Recently, a Chinese American mother of two (not to mention fancy law professor and author of two other books on globalization and free market democracy) has caused major controversy with her new Memoir, Battle Hymn of the Tiger Mother. In this book she details her strict philosophy with her daughters: no sleep overs, no play dates, no other grades but As, no second place. Oh, and many hours practicing either the violin or the piano, and woe to them if they made a mistake.
The debate so far as it goes, is if she is right means that the rest of us (westerners) are too soft on our kids. Or if she is wrong, then social services should be called for child abuse. Here is a list of articles you can read to get an idea of the issue without actually having to read the book:
Now, my only interest in this is that I have been wondering lately if I’m too soft with my kids. The worst is, I think I might be. There are a couple of parts in the Wall street journal article (written by the Tiger Mom herself) that, when I read them, felt like I threw a ball up in the air, didn’t pay enough attention to it and ended up being hit in the face when it came back down.
For example, when she talks about the “Little white donkey incident” where she makes her youngest daughter spend a day practicing a piano piece she just can’t get right, ignoring her daughter’s screams, tears, not letting her go to the bathroom, eat dinner, etc., she says:
“But as a parent, one of the worst things you can do for your child’s self-esteem is to let them give up. On the flip side, there’s nothing better for building confidence than learning you can do something you thought you couldn’t.”
This, of course, hits home. Because that is exactly what I let my daughters do in the same situation. I let them give up. Oh I fought it, as evidenced in these posts. But in the end, it became too miserable and I capitulated.
As I write this, I am breaking all the Tiger Mom’s rules. My daughter is just finishing up her 12th birthday right now. She had two friends sleep over. They stayed up until 1A.M. watching movies, eating junk food and talking. They woke up and ate more junk food and watched more TV. Yesterday morning I helped my daughter correct her reading evaluation. It wasn’t perfect. I nagged her about her grammar, but didn’t press the case.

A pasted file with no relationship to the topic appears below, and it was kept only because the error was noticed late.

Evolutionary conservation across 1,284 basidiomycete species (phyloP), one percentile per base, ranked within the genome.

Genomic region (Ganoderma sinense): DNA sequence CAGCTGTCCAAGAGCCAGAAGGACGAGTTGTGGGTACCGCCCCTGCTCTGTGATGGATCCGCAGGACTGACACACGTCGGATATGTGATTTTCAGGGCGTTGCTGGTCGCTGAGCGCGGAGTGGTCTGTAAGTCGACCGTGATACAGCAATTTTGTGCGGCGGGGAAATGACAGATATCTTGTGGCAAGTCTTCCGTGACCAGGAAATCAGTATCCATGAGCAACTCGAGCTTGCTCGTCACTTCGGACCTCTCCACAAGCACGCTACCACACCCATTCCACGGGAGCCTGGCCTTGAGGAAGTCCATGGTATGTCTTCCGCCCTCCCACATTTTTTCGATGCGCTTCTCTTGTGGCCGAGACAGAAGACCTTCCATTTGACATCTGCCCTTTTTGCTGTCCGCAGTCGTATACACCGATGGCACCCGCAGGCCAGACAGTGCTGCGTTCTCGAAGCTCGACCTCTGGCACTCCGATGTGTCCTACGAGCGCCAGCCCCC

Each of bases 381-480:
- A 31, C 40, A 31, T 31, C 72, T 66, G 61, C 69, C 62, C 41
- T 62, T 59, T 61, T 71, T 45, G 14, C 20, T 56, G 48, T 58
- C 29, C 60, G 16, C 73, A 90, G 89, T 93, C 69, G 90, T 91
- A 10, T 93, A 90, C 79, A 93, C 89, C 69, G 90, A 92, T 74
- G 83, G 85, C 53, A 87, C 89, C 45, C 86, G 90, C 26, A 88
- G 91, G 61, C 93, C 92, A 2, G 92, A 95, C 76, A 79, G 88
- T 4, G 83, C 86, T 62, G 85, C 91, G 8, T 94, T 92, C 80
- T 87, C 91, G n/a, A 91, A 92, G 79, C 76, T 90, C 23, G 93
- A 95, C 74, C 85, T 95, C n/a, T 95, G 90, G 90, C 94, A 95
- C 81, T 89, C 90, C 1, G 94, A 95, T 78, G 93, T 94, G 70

I break my own rule about no TV during the week almost every day, mainly because I’m tired and can’t get myself to do anything else. I don’t check my daughter’s homework. I let them play video games and watch TV in order to get my own work done.
However, I try not to praise them when they don’t deserve it. I do try to tell them that nothing is easy at the beginning, that they have to practice at it.
My problem is the follow through.
As I write this, I realize that this is my big failing. My parenting style reflects my own personal defects: avoiding confrontation, giving up when it gets hard, wanting my children to be happy with me instead of pushing my point and doing what is good for them.
Don’t get me wrong. I don’t want to be a Tiger Mom. There are many things I don’t believe enough in to push with my children, the number one thing being school grades. The Tiger Mom wants her daughters to be successful within a deeply flawed structure, one that doesn’t value anything but one kind of learning. She is grooming her children to climb to the top of the financial and class pyramid, a hike I don’t necessarily wish for my own.
What I do want for them is to find something they love, something they are passionate about, and know how to work hard enough to be good at it. I want them to have the self-esteem to know that if they put in the hours, they can do anything, an end-goal, I think, that could use a little more of the Tiger Mom…
So where do I stand? To be honest, I think a little more roar is due and a little less pussyfooting around. Now let’s see if I can keep it up.